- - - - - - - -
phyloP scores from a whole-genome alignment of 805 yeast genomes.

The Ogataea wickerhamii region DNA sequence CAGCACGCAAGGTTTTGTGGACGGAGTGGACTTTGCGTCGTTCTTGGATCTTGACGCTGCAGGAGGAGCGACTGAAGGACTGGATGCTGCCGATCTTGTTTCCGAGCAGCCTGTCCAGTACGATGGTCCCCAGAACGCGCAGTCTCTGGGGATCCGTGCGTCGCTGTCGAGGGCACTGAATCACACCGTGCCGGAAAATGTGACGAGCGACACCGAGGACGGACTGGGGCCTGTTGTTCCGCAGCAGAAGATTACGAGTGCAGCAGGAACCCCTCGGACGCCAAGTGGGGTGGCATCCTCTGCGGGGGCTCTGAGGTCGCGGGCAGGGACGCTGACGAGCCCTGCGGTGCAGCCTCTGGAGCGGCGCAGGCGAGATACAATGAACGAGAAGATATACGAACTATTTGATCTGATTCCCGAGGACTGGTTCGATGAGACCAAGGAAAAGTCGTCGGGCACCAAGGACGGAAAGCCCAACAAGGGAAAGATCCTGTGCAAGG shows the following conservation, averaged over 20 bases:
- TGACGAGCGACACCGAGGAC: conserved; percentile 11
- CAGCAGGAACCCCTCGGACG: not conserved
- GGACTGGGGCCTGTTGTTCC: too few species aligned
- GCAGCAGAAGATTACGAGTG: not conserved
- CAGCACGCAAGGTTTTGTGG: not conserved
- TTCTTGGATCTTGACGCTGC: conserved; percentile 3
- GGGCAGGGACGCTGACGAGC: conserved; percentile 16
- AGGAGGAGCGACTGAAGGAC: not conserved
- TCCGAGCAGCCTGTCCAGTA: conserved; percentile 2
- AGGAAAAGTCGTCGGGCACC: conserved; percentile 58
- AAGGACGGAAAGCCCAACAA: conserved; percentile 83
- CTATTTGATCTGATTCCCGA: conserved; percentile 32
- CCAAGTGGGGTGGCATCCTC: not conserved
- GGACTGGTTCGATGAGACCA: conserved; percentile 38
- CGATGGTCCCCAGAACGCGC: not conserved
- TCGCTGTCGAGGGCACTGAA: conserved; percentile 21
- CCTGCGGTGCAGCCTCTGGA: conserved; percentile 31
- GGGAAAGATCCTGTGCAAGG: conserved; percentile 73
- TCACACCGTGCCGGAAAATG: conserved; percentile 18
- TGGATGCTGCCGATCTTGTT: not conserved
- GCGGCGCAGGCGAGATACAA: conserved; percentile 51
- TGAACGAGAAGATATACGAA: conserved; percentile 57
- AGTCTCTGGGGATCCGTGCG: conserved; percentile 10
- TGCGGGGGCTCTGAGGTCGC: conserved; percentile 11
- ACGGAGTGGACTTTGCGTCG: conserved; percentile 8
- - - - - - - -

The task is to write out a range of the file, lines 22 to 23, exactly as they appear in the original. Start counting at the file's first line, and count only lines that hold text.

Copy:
- TGGATGCTGCCGATCTTGTT: not conserved
- GCGGCGCAGGCGAGATACAA: conserved; percentile 51